Vote on Criminal sanctions for insider dealing and market manipulation:
- extracts from the vote
- statement by Arlene McCARTHY (S&D, UK), rapporteur
Lieu: Brussels, Belgium - European Parliament
End production: 09/10/2012 First transmission: 09/10/2012
In the recent LIBOR scandal, serious concerns have been raised about false submissions of banks' estimated interbank lending rates. Any actual or attempted manipulation of such key benchmarks can have a serious impact on market integrity, and could result in significant losses to consumers and investors, or distort the real economy. The 25th of july, the European Commission acted to address this kind of market manipulation, by adopting amendments to the proposals for a Regulation and a Directive on insider dealing and market manipulation, including criminal sanctions, initially tabled on 20 October 2011. These amendments will clearly prohibit the manipulation of benchmarks, including LIBOR and EURIBOR, and make such manipulation a criminal offence.
Only the original language version is authentic and it prevails in the event of its differing from the translated versions.
||External view of European Parliament
||Soundbite (ENGLISH), Arlene MC CARTHY (S&D, UK), rapporteur: "I think it's important we now update the rules and we make them tougher in fact, because we've seen more and more cases of cross border abuses, so not in just one member state. In one case they were investigating manipulation in seven different member states. It was a ring of people involved. So that means that we got to have really strong EU rules. It's not enough for one member state to do the job, we got to have strong EU rules".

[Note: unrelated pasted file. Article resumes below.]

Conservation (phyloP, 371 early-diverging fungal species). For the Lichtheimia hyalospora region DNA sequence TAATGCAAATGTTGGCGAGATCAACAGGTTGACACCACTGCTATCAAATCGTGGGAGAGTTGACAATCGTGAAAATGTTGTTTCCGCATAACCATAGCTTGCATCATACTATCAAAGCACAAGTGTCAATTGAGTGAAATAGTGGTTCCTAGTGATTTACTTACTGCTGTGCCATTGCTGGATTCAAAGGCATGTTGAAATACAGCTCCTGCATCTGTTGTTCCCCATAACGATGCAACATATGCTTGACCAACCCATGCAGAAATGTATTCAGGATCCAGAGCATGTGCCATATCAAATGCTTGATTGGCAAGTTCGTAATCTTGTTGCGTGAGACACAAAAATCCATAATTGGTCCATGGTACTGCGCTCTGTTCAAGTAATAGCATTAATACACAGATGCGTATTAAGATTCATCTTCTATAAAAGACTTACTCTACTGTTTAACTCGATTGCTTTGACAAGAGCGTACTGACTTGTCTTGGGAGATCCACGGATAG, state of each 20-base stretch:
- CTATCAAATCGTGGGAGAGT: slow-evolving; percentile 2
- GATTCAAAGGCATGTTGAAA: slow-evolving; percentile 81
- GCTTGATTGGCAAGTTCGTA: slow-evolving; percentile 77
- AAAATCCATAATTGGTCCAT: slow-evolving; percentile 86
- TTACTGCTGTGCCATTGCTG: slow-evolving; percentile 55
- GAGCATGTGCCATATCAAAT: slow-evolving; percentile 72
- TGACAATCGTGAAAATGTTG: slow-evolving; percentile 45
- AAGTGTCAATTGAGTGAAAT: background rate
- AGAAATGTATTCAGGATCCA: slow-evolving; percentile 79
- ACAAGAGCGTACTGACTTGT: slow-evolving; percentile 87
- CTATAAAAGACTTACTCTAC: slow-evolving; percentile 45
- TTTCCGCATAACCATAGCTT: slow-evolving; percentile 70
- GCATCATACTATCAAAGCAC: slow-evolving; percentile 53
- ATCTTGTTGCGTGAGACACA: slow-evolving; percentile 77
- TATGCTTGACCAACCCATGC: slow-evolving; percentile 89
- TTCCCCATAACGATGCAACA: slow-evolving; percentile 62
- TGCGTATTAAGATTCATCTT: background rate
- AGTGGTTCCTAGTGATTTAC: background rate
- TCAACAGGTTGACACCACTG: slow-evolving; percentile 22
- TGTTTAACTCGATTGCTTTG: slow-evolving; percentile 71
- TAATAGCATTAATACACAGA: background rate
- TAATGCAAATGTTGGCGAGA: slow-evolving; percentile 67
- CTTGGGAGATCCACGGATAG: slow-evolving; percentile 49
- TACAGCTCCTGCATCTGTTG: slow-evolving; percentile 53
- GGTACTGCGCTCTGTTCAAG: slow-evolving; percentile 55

||Soundbite (ENGLISH), Arlene MC CARTHY (S&D, UK), rapporteur: "For the first time ever we are going to extend that to cover the kind of crisis we just saw with banks, the Libor crisis, the manipulation of interests rates. A manipulation of interest's rates affects everybody. It affects your mortgage, it affects your savings, it affects loans to students or small businesses. So that will be in because when that crisis broke we had no law to be able to prosecute or punish those people".
||Soundbite (ENGLISH), Arlene MC CARTHY (S&D, UK), rapporteur: "The other innovation is that for the first time ever we would have EU wide criminal sanctions. That means that people that intend on committing abuses would actually face going to jail. And we didn't have that in the old rules, we just had civil penalties, fines. We think that this is just so serious issue now. It's undermining integrity of markets, it's affecting investors, it's affecting pension funds".
||Soundbite (ENGLISH), Arlene MC CARTHY (S&D, UK), rapporteur: "I think the financial services industry always lobbies, I think they recognised they have to keep their own industry clean, it's about their credibility, it's about their reputation. So in fact they supported the need for market abuse rules. But when it comes on the details they always want it weaker than it is. But we think stronger rules is the only way forward".
||Cutaways : extracts from the votes and shots of Arlene MC CARTHY (10 shots)